March 2010 - The Best Time to Re-Pot

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It may not feel like it yet, but spring is just around the corner and it is time to think about repotting. For many new to the hobby of orchid growing, the thought of repotting can be terrifying. For those of us that have been growing for awhile, it is a lot of work, made much easier if all the supplies needed are ready when the orchids are.

Many new growers are anxious to repot so they can divide their orchids. The real question should be, “Does this plant need to be divided?”. If the medium is degraded the orchid should be divided. Orchids that have 3 or more bulbs out of the pot are likely candidates too. However, if grown in some type of inorganic medium, e.g. Aliflor, one can simply cut the 3 bulbs that are out of the pot off and leave the remainder in the pot.

Determining if the medium is degraded or not can be tricky, even for experts. This was discussed in January’s column. If growing in some type of bark, shove a finger into the medium. If it is easy to push through the medium or if the medium feels mushy, then it is time to repot. If some of the bark feels hard, but there are mushy spots jet some water through the pot or hold the pot upside down and then jet water into the pot. If the orchid falls out it is ready to repot. If not, you can get another year in this pot by adding a handful of new bark as a top dressing.

Paphs and phals usually need to be repotted each year unless grown in large bark or rock. Typically, most phals are purchased in a soilless mixture or sphagnum, both of which seldom last more than a year. Paphs are especially prone to root death unless repotted frequently or top dressed with dolomite lime.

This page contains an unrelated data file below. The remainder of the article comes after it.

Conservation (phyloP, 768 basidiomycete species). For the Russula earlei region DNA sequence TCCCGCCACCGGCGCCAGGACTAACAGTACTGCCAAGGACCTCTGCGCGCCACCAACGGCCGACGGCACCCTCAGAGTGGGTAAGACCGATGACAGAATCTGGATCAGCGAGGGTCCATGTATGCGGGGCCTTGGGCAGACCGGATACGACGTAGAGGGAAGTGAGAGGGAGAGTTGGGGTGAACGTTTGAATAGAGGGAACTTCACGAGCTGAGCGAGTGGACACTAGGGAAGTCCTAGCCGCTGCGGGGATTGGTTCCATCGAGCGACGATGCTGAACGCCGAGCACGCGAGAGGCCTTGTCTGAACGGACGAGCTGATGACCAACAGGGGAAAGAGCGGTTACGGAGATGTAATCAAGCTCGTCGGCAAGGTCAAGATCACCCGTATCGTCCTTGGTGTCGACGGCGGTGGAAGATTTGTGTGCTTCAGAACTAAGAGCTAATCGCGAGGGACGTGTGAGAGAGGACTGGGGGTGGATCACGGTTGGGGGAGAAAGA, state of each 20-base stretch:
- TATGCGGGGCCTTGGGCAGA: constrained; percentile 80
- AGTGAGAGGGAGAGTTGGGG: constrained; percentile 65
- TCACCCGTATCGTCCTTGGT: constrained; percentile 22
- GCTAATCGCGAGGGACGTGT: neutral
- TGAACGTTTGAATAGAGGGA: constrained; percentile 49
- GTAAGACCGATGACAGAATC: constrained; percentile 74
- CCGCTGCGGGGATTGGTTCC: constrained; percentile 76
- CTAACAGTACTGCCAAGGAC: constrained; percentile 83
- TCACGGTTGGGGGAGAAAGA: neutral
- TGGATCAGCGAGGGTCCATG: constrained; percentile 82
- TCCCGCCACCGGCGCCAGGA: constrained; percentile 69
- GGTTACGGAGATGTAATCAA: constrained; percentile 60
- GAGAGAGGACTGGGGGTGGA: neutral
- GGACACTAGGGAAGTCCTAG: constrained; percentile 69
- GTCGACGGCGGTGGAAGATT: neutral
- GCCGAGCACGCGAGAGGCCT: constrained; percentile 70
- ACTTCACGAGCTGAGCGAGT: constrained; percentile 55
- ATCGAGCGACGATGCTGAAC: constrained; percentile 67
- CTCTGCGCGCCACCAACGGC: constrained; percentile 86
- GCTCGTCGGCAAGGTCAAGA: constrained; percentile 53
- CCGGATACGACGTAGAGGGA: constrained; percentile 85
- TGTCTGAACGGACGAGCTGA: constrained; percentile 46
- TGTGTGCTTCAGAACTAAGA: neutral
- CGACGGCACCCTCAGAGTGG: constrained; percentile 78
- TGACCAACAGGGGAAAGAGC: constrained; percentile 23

Treat intergeneric oncidiums and dendrobiums as you would cattleyas with respect to both timing and frequency of repotting. Dendrobiums prefer to be in pots into which they just barely fit, making large plants prone to tipping over. Just place the small pot into which your newly repotted dendrobium was just potted, into a larger clay pots to prevent tipping. Never over- pot a dendrobium, no matter how large the plant.
Early spring is usually the best time to divide because most orchids are going into a growth mode and will be able to replace roots damaged during repotting. Most orchid hybrids and species have or are about to initiate new growths, so care needs to be exercised so that these fragile green nubs are not damaged. There are some exceptions to this rule, notably with species. Some bifoliate (two leaves per bulb) cattleyas should only be repotted when getting new roots even with the risk of damaging the new root tips. Repotting before or after this time will severely set the plant back or even result in its death.
Repotting assumes that you have everything you need, which should be done now if you have not already done so. Do not wait until the last minute to purchase what you need since supplies can often be hard to find once all of the growers in the U.S. begin repotting. Always overestimate what you will need. If stored properly, unused supplies will last for years.

Be sure to keep track of each plant’s name. That is critical, not just for exhibiting, but also so that you can check the growing requirements if needed.